REVIEW: The Wooster Group’s version of “The Room”

Photo by Paula Court.
Photo by Paula Court.

This most definitely is a review.

British playwright Harold Pinter’s The Room gets The Wooster Group treatment in their production, now playing at REDCAT in Downtown L.A.

The result is a lean, 45 minute-long piece of highly experimental and seriously spooky theater that is, for the most part, bizarre and impenetrable. Definitely not for all tastes…

In The Room, Rose (Kate Valk) is a timid, agoraphobic and garrulous woman. She incessantly talks about her fears of leaving the room she shares with her mostly silent husband Bert (Scott Renderer), fears of the now-subdivided mansion’s basement, of the cold weather outside and mysterious unknowns beyond her four walls. An encounter with her landlord Mr. Kidd (Ari Fliakos), and later with a strange couple she hears on the stairs, amplify her mounting paranoia until tragedy occurs.

Produced in 1957, Harold Pinter’s The Room is the first play by one of the most important playwrights of a generation. For this production, as directed by Elizabeth LeCompte, The Wooster Group company employs a number of devices to achieve a sense of alienation — both for the performers and their text and for the audience and the play. A key technique is the use of an actor, (Ari Fliakos, who takes on three roles including narrator), who reads all of Pinter’s stage directions aloud. Often the actor performs an action that purposefully doesn’t match the articulated stage direction. Another device is the presence of sound technicians on the periphery of the stage, yet in full view of the audience. These, plus other elements, such as the troupe’s use of xiansheng — more on that in a minute — all collaborate to create a distancing effect; you are constantly aware you are watching a stage play. Not for one moment can you adopt the usual stance of pretending that what is unfolding on stage is ‘real’ or ‘really happening.’ Interestingly enough, our emotional connection is not dampened by these theatrical techniques. The Wooster Group amp up the threat present in Pinter’s existential text, particularly with their apt use of spooky original music, composed by Omar Zubair complemented by the menacing sound design of Max Bernstein and Eric Sluyter.

The Wooster Group are known for making abundant use of Brecht’s Verfremdungseffekt (translated as “defamiliarization effect,” or “estrangement effect”). Theatrical devices such as actors directly addressing the audience (sometimes by stepping out of character), as well as bright stage lighting; here the house lights are left up at full level for the start of the show, slowly dimming throughout the 45 minute duration. Another common Brechtian device is the use of songs to interrupt the action abruptly, so several times one or other of the actors suddenly breaks into a country folk tune infused with a Chinese flavor, pretending to strum a fly-swat as another performer (on the edge of the stage) plays the mandolin.

Then there’s the bizarre use of the ancient Chinese form of xiansheng, a two-person comedy style popular in China since the Qing Dynasty. It’s also known as traditional Chinese “crosstalk comedy.”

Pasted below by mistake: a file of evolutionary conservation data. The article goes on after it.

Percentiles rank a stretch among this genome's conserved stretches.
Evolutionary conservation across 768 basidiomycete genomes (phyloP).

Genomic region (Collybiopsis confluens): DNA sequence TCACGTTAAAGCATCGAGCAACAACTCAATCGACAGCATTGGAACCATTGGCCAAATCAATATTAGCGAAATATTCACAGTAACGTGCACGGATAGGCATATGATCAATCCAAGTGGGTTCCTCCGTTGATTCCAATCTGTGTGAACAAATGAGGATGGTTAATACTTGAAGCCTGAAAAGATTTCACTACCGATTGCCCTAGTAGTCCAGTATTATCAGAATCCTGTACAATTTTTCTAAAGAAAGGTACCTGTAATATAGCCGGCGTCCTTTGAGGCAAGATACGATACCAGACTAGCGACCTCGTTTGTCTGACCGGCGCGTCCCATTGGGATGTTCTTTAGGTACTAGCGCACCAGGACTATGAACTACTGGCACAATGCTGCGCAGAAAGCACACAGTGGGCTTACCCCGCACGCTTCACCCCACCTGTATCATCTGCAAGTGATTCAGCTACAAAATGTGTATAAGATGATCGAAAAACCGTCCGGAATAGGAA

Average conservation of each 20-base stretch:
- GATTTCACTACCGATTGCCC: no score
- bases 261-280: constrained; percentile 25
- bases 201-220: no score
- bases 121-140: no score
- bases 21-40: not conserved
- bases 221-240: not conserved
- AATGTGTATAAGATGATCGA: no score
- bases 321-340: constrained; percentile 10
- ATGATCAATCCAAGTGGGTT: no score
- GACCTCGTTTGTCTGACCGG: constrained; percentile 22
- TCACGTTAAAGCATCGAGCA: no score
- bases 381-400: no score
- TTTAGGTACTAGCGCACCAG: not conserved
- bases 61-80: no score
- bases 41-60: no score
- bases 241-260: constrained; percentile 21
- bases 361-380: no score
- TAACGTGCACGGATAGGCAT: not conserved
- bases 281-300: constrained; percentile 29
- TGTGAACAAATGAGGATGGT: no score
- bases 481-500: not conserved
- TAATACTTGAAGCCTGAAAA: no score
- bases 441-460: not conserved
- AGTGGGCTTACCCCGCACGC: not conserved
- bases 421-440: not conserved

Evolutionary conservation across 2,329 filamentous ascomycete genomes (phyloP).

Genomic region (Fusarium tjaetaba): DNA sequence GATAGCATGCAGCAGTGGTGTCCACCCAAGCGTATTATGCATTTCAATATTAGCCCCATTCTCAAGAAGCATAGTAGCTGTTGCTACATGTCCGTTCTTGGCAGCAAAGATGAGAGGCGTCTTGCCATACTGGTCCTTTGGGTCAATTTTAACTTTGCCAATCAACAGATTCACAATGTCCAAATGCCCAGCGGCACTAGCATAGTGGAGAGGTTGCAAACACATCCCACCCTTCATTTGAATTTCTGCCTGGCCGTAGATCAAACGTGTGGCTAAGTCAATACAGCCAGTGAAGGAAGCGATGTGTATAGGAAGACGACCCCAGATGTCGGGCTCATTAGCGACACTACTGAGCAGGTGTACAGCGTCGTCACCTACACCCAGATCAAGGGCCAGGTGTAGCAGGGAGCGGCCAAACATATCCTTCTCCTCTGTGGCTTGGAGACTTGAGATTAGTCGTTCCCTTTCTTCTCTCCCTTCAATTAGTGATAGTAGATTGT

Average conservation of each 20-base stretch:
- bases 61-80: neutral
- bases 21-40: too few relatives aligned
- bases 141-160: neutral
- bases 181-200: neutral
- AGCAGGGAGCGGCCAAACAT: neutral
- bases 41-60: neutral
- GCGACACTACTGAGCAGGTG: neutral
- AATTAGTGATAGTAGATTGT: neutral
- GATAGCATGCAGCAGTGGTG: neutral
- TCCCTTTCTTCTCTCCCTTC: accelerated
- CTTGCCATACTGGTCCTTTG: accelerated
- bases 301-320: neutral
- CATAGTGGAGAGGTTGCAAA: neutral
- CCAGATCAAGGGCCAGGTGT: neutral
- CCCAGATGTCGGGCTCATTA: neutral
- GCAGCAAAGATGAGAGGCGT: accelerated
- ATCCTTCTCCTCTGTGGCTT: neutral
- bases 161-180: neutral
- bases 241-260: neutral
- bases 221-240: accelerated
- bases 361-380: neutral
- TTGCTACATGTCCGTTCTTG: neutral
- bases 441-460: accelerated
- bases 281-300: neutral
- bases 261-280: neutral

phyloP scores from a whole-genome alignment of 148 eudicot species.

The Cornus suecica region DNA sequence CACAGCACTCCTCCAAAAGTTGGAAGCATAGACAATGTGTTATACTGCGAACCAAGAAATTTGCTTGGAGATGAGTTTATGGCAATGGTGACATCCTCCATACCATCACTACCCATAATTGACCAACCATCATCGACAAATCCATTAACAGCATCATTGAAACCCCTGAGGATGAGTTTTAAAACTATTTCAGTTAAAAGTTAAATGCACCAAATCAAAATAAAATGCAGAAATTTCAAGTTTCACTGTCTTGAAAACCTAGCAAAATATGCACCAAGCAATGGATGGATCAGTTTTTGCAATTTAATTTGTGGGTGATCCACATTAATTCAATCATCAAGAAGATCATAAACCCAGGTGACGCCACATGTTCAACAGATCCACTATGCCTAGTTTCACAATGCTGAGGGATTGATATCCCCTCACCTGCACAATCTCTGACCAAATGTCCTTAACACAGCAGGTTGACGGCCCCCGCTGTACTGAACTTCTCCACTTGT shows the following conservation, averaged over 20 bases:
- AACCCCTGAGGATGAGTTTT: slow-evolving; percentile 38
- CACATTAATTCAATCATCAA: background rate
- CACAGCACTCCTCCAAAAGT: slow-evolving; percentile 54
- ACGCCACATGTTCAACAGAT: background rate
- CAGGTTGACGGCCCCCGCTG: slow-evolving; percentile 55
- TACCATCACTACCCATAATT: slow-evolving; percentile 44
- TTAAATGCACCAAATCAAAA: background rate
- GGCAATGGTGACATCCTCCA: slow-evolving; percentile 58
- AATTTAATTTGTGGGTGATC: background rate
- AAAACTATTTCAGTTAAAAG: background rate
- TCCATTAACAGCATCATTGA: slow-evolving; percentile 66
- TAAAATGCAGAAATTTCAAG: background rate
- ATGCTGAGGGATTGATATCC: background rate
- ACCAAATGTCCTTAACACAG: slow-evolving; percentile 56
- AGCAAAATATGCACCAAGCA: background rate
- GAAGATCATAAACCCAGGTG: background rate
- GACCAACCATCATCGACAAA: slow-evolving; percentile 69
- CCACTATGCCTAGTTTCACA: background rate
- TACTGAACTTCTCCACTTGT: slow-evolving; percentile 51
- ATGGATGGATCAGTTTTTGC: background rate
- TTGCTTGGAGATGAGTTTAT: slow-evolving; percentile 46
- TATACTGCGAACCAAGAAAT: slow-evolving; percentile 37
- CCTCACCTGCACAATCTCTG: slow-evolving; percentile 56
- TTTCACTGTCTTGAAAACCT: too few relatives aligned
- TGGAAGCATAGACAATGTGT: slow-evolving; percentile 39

According to ArtNet News, “The entire time they are performing, the group’s actors have the sounds of traditional Chinese “crosstalk comedy” piped into their ears [through earbuds]. The effect seems to be that they can’t quite settle into their characters, but have to be always aware of their act of speaking.


What all this boils down to is a palpable tension that’s evident in both the text and in the non-naturalistic acting style. The actors recite their lines awkwardly, yet with some emotion and expected expression.

Leading up to last Thursday’s opening night, a controversy erupted when REDCAT sent out a press release explaining how Samuel French Inc. had “forbidden” reviews of this L.A. production.

Go here to read my ‘op ed’ about all that off-stage drama.

The Wooster Group’s version of The Room is essentially a curiosity piece. So, it really depends on how curious you are about this show. If you enjoy experimental theater, I suggest you see this production before it disappears forever. As publishers of Pinter’s works, Samuel French Inc. has denied all permissions to The Wooster Group for any future staging.

Photo by Paula Court.
Photo by Paula Court.

The Wooster Group’s production of The Room


631 West 2nd Street,

Los Angeles CA 90012

Runs from Thursday February 4 to Sunday February 14, 2016.


Thurs Feb 4 – Sat Feb 6 at 8:30 pm

Sun Feb 7 at 3 pm

Tues Feb 9 – Sat Feb 13 at 8:30 pm

Sun Feb 14 at 3 pm


$50-$55 (members $40-45)

For more information and to purchase tickets, go here.


The cast includes Group members and associates Kate Valk, Suzzy Roche, Ari Fliakos, Philip Moore and Scott Renderer. Lighting: Jennifer Tipton with Ryan Seelig; original music tracks: Omar Zubair; sound: Max Bernstein and Eric Sluyter; sound consultant: Bobby McElver; video and projections: Robert Wuss and Max Bernstein; assistant director and costume supervisor: Enver Chakartash; stage manager: Erin Mullin; production manager: Bona Lee; and technical fellow/sound assistant: Gareth Hobbs.